ACP Aims to Make Voice of the Moral Majority Count in the Global Arena

“Four decades of existence is a milestone for the ACP as an international alliance of developing countries,” Dr Patrick I. Gomes of Guyana, newly appointed Secretary-General of the African, Caribbean and Pacific group of countries, said at the opening of the 101st Session of the group’s Council of Ministers.

OPINION: No Nation Wants to Be Labeled “Least Developed”

Since 1971, Maldives is one of only three countries that have graduated from the ranks of the world’s “least developed countries” (LDCs) – the other two being Botswana and Cape Verde.

The Double Burden of Malnutrition

Not only do 805 million people go to bed hungry every day, with one-third of global food production (1.3 billion tons each year) being wasted, there is another scenario that reflects the nutrition paradox even more starkly: two billion people are affected by micronutrients deficiencies while 500 million individuals suffer from obesity.

Analysis: Ten Reasons for Saying ‘No’ to the North Over Trade

India’s decisive stand last week not to adopt the protocol of amendment of the trade facilitation agreement (TFA) unless credible rules were in place for the development issues of the South was met with  "astonishment" and "dismay" by trade diplomats from the North, who described New Delhi’s as "hostage-taking" and "suicidal". 

India Stands Firm on Protecting Food Security of South at WTO

The failure of the two major players in global trade negotiations to bridge their differences has put paid to the adoption of the protocol of amendment for implementation of the contested Trade Facilitation Agreement (TFA) for the time being. 

From Havana to Bali, Third World Gets the Trade Crumbs

The world of today is considerably different from the one at the end of the Second World War; there are no more any colonies, though there are still some 'dependent' territories.

Fragility of WTO’s Bali Package Exposed

The “fragility” of the World Trade Organization’s ‘Bali package’ was brought into the open at the weekend meeting in Sydney, Australia, of trade ministers from the world’s 20 major economies (G20).

Public Stockholding Programmes for Food Security Face Uphill Struggle

Framing rules at the World Trade Organization for maintaining public stockholding programmes for food security in developing countries is not an easy task, and for Ambassador Jayant Dasgupta, former Indian trade envoy to the WTO, “this is even more so when countries refuse to acknowledge the real problem and hide behind legal texts and interpretations in a slanted way to suit their interests.”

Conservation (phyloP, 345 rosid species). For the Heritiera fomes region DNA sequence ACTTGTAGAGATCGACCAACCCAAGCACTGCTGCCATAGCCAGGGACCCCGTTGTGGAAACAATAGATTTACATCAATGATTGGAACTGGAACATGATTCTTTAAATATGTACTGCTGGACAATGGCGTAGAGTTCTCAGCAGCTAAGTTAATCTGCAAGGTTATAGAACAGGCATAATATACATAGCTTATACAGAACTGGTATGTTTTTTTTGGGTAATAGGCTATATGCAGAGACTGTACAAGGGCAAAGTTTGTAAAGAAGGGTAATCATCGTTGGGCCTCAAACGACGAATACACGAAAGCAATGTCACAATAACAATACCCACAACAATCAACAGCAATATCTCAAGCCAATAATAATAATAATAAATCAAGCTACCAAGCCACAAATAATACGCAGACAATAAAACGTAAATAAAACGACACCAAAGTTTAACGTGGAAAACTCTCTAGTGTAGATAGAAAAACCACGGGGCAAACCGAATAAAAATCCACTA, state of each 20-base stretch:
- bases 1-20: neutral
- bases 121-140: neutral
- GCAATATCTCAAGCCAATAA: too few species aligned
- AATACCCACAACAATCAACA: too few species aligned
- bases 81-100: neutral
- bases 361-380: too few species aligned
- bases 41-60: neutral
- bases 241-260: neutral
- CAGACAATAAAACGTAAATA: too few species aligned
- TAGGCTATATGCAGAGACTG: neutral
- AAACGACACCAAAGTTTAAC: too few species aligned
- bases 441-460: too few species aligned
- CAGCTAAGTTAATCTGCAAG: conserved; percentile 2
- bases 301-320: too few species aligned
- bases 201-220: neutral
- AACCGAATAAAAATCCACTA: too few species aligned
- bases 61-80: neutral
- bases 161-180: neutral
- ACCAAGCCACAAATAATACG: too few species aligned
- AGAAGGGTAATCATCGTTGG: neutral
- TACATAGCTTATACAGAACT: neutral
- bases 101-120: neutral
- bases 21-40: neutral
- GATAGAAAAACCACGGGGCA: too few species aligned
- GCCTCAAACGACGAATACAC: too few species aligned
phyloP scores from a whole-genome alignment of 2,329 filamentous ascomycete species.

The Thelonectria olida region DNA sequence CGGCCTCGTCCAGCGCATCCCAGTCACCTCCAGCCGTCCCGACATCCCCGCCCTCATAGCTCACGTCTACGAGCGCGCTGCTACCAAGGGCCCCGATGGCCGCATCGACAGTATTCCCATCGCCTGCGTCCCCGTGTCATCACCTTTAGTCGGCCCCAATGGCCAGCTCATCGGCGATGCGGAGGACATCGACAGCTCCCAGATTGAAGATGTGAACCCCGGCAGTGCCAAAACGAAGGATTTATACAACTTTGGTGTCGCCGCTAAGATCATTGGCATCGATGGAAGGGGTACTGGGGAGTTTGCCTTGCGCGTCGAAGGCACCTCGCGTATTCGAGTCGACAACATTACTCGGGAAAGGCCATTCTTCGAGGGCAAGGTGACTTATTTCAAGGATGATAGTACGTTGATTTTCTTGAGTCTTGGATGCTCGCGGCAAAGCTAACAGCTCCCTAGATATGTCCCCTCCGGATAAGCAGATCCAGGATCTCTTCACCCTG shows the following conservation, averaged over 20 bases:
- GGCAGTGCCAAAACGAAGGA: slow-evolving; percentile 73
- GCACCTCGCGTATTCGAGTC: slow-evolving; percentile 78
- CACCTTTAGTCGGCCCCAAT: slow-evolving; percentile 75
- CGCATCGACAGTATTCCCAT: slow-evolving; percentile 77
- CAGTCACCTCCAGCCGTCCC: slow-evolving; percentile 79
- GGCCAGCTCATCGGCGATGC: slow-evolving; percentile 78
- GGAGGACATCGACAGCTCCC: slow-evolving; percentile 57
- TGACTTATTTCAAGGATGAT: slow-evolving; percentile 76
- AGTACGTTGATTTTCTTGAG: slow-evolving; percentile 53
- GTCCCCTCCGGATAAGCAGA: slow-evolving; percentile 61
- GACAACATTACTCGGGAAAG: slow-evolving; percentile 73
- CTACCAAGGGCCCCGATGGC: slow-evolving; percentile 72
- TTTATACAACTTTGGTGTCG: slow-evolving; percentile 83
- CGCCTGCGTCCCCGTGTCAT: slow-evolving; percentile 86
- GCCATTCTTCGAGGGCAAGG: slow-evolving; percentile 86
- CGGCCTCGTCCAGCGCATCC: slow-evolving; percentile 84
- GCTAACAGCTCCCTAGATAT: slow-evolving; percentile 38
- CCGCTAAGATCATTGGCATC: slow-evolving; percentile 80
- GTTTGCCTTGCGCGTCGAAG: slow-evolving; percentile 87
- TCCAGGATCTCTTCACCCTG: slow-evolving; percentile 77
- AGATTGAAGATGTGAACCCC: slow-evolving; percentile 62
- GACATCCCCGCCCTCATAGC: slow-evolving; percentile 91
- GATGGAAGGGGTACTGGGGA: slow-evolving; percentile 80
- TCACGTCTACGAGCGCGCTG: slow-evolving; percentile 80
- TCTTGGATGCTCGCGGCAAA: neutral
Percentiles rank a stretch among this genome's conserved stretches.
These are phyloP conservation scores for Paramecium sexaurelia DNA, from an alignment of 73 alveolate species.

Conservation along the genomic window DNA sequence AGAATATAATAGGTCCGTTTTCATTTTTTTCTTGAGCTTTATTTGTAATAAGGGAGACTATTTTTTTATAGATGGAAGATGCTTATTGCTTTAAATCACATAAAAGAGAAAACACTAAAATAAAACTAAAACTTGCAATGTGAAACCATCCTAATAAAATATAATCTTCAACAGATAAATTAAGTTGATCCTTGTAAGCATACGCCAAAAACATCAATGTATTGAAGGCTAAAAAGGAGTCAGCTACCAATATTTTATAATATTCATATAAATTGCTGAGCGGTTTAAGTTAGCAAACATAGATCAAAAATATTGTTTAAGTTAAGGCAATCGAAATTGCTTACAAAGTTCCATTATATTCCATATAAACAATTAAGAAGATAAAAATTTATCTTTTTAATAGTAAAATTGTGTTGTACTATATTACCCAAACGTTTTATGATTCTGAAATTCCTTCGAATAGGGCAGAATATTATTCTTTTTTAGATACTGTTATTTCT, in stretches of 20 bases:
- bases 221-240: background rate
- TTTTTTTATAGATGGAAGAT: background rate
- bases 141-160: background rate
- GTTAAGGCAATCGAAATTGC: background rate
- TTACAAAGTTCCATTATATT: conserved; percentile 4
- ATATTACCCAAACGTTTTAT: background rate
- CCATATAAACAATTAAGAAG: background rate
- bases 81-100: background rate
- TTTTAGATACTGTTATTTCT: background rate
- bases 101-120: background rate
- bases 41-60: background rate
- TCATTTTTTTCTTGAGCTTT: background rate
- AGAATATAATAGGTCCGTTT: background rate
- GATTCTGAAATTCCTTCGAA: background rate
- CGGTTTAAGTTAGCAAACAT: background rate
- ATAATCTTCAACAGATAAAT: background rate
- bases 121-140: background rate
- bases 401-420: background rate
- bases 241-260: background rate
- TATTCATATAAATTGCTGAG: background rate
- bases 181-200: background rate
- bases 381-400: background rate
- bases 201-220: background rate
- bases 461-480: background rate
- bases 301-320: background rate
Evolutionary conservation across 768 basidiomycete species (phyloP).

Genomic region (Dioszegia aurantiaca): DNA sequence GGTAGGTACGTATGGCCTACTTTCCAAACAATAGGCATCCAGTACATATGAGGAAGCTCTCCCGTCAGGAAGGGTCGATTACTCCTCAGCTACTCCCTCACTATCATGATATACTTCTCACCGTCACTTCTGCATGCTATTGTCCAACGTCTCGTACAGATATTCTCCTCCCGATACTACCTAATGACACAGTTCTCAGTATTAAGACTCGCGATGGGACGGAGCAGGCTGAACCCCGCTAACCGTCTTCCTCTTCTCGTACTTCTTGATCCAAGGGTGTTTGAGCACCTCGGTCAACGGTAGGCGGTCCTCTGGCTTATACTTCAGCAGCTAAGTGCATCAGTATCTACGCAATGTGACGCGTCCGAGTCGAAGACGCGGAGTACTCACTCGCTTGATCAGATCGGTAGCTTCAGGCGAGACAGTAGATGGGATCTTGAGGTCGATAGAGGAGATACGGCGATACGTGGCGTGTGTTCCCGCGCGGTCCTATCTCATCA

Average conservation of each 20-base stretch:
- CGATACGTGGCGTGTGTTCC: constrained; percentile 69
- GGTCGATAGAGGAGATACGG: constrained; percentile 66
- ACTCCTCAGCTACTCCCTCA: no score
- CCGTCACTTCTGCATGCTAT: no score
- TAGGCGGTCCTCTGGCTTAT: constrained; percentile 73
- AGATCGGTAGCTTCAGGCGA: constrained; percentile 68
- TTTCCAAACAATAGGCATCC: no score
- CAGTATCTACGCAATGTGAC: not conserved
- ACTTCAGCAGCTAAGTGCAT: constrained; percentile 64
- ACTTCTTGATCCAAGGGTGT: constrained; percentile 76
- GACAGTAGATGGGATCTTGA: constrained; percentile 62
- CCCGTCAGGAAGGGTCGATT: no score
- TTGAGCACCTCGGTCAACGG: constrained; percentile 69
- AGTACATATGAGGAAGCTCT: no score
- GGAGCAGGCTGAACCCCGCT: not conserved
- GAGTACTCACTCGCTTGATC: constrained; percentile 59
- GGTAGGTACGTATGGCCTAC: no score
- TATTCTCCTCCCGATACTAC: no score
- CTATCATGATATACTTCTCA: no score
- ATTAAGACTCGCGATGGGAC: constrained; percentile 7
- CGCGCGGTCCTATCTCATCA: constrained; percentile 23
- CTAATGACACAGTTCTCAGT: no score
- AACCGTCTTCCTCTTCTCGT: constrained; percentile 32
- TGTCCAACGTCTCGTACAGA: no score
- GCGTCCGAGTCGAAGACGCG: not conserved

Africa Under “Unprecedented” Pressure from Rich Countries Over Trade

African countries are coming under strong pressure from the United States and the European Union to reverse the decision adopted by their trade ministers to implement the World Trade Organization’s trade facilitation agreement on a “provisional” basis.

Storm in a Rice Bowl

Rice, a staple of the South Korean diet, is stirring up a bowlful of worry for Seoul. Under a promise to the World Trade Organisation (WTO), the government has to make a tough choice on rice imports by June this year.

Trade – Growth Recovering but Restrictions on the Rise

The Bali Package, approved on Dec. 7 by the World Trade Organisation (WTO) members, was a historic achievement, representing a significant boost for trade, growth and development around the world. But its true significance lies in what it allows us to do next to conclude the Doha Development Agenda.

Bali Package – Trade Multilateralism in the 21st Century

At the Ninth Ministerial Conference of the World Trade Organisation (WTO), held in Bali Dec. 3-7, a series of decisions was adopted aimed at streamlining trade, allowing developing countries more options for providing food security, boosting least developed countries' trade, and bolstering development in general.